Gareth Southgate visits National Football Museum ahead of England men’s 1000th international

As part of the celebrations around England’s 1000th game the National Football Museum has unveiled a new display. England team manager Gareth Southgate was the first to see the new display which highlights eleven of the team’s most iconic matches over the 999 matches played since 1872.

He then went on a tour of the museum’s main galleries, coming face to face with a shirt worn during the first international match that England played – against Scotland – on 30 November 1872, the Jules Rimet trophy presented to England in 1966 and the match ball used in the 2002 World Cup tie against Argentina in which David Beckham scored a decisive penalty.

As part of the visit, Gareth was then presented with his own ‘legacy’ shirt (number 1071) which will go on display at the museum. From the 1000th game, the senior men’s footballers will now adopt the tradition (already recognised in other sports) of sporting their own legacy number on their shirts.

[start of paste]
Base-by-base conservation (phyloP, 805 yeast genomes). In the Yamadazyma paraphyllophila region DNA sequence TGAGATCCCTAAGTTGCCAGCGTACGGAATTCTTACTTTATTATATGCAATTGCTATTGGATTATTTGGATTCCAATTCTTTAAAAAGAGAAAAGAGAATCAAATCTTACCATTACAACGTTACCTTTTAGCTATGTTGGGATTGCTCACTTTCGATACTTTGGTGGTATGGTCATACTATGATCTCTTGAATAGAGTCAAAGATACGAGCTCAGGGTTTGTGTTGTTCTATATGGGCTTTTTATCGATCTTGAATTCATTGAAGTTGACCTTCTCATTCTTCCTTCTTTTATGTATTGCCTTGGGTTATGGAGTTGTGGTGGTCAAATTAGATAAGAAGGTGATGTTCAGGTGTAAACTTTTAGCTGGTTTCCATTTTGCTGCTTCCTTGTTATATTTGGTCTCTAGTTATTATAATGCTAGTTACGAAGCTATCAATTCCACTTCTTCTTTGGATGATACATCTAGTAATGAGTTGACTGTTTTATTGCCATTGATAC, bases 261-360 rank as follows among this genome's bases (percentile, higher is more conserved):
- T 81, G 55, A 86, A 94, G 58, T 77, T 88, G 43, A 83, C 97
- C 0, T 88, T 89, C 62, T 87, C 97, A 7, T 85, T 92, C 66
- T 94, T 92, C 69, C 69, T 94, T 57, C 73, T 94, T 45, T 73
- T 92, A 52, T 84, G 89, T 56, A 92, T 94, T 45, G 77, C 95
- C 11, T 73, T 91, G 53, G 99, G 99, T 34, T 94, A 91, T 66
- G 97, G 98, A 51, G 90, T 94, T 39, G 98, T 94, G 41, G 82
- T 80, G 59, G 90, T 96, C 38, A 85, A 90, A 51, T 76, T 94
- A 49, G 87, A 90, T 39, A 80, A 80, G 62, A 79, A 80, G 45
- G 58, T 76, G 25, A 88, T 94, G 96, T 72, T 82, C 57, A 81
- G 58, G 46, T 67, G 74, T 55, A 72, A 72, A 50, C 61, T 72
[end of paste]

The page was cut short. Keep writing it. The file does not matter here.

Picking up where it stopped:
Tim Desmond, Chief Executive of the National Football Museum, said: “As England’s only national museum for football, we’re delighted to play a part in the upcoming celebrations surrounding the 1000th game. It was a real pleasure to show the England manager around the museum and speak to him about our plans to consolidate the museum’s reputation as the place for everyone to share stories about football, past and present.”

The England 1000th Game display will run until the end of the year in the museum’s Pitch Gallery. Elsewhere, St George’s Park will also house a display acknowledging 100 key milestones throughout the journey to the 1,000th game.

England will play Montenegro for a UEFA EURO 2020 qualifier on Thursday 14 November (7.45pm kick-off).

Image courtesy of the FA.